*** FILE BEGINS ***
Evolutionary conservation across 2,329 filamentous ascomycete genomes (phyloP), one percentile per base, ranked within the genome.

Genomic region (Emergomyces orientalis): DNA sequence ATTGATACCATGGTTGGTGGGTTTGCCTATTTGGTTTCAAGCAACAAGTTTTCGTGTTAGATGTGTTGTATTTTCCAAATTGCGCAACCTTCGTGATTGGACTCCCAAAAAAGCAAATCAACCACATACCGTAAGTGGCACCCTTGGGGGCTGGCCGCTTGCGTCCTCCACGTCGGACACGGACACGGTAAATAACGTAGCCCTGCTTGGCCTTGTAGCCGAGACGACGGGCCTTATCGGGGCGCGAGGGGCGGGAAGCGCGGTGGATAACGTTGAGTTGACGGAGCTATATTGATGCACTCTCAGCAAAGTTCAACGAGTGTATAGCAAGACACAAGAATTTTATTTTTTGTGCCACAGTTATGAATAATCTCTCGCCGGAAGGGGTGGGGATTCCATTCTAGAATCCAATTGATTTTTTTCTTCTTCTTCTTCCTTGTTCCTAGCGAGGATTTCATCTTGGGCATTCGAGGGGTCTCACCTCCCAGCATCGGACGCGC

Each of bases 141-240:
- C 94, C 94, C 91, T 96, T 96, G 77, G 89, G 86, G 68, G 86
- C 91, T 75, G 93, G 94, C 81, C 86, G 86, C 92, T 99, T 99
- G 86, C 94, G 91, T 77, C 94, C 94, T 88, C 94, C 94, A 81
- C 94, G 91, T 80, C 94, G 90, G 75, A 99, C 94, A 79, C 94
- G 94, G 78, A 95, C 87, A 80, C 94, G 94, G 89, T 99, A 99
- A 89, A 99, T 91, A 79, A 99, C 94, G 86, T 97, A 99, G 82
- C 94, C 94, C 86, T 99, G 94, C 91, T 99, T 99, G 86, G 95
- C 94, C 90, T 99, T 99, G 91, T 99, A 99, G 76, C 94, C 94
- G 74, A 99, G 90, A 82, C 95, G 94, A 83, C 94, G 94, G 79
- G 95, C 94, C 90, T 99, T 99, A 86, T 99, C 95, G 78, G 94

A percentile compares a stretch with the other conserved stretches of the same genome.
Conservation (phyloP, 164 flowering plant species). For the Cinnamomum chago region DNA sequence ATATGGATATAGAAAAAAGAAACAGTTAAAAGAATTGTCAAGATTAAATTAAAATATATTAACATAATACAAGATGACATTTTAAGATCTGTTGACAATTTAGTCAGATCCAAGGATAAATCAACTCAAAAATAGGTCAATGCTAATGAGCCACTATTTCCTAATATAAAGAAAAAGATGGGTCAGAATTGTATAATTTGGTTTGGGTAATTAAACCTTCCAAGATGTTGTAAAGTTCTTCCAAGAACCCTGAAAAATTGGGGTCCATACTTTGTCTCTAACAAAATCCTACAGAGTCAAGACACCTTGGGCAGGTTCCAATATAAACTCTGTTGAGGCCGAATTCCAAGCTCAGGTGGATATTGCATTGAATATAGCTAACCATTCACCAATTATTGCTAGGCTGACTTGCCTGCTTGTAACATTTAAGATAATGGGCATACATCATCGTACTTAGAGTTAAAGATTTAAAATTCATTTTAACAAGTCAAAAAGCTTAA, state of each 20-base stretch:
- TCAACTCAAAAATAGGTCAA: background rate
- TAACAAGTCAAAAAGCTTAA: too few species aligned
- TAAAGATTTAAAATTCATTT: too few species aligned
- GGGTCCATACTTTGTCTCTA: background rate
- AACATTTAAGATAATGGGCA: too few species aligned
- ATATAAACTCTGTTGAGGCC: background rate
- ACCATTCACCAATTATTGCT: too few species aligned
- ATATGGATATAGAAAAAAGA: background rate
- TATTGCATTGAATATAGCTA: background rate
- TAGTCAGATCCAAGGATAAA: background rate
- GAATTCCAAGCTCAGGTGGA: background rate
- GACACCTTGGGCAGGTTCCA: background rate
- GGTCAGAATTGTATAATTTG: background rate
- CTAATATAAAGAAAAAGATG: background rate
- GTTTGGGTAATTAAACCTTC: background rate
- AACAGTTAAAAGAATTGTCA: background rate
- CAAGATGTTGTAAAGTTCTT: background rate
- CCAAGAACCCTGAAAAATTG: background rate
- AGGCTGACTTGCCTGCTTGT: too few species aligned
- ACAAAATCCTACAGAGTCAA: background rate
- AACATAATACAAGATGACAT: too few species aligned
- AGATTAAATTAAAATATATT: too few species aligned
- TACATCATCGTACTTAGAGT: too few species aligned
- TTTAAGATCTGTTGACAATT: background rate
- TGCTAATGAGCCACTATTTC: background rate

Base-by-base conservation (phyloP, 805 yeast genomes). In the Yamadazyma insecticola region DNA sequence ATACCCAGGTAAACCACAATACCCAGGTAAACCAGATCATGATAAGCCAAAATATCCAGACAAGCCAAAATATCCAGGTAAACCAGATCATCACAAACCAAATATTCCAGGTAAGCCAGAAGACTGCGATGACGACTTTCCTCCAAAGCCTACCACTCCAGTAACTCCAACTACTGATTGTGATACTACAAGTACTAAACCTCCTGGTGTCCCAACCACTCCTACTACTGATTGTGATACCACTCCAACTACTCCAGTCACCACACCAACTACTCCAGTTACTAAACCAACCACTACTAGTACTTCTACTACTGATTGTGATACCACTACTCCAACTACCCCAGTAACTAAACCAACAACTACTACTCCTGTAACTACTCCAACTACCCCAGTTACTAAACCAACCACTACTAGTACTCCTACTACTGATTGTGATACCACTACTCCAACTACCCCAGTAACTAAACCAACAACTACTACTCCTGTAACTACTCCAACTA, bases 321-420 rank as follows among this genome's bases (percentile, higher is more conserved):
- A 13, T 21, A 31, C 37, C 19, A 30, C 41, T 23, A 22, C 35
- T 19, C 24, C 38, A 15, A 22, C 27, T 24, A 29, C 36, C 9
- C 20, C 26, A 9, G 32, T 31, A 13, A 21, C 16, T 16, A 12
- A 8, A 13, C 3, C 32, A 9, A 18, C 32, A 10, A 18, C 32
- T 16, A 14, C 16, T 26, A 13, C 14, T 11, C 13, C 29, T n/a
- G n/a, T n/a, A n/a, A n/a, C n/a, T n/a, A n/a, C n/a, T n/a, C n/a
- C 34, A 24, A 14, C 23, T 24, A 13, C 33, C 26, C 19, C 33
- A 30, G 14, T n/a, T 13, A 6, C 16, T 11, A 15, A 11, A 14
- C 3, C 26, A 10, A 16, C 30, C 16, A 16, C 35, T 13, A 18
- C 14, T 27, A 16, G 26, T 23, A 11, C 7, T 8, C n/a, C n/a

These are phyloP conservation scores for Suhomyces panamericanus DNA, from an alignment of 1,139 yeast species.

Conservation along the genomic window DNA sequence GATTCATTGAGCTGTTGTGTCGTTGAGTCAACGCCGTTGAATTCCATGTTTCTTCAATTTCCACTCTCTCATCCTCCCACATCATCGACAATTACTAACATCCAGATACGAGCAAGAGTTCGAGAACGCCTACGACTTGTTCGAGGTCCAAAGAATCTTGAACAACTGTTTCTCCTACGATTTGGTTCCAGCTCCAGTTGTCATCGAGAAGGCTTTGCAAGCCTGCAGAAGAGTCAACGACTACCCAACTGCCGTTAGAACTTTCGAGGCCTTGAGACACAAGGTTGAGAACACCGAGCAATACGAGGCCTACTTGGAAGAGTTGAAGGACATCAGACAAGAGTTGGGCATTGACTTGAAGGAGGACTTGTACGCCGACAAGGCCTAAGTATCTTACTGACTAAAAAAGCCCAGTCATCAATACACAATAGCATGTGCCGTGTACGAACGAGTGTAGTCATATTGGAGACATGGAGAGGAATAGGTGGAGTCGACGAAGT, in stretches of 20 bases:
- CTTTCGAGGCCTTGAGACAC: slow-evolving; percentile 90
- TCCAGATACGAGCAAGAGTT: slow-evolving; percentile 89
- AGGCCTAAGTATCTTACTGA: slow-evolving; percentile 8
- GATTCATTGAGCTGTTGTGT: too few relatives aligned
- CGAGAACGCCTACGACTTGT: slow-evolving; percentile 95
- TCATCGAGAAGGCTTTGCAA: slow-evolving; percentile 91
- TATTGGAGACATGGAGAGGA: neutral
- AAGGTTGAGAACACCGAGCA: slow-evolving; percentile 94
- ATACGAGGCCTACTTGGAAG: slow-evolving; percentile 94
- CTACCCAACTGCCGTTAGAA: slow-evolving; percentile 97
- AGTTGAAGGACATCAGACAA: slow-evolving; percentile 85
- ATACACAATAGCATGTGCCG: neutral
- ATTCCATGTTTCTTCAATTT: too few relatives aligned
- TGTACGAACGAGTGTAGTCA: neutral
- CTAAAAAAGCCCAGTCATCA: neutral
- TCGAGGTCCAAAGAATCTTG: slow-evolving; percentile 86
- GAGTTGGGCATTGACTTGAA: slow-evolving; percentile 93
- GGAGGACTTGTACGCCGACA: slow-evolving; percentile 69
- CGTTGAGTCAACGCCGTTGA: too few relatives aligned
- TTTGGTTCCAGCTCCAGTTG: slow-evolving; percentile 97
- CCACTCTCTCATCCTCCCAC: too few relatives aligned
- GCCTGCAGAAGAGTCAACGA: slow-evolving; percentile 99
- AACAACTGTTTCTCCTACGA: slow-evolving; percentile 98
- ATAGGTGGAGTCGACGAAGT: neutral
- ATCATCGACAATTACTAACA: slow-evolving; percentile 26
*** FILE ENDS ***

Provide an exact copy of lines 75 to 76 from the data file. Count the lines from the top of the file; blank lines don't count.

- GCCTGCAGAAGAGTCAACGA: slow-evolving; percentile 99
- AACAACTGTTTCTCCTACGA: slow-evolving; percentile 98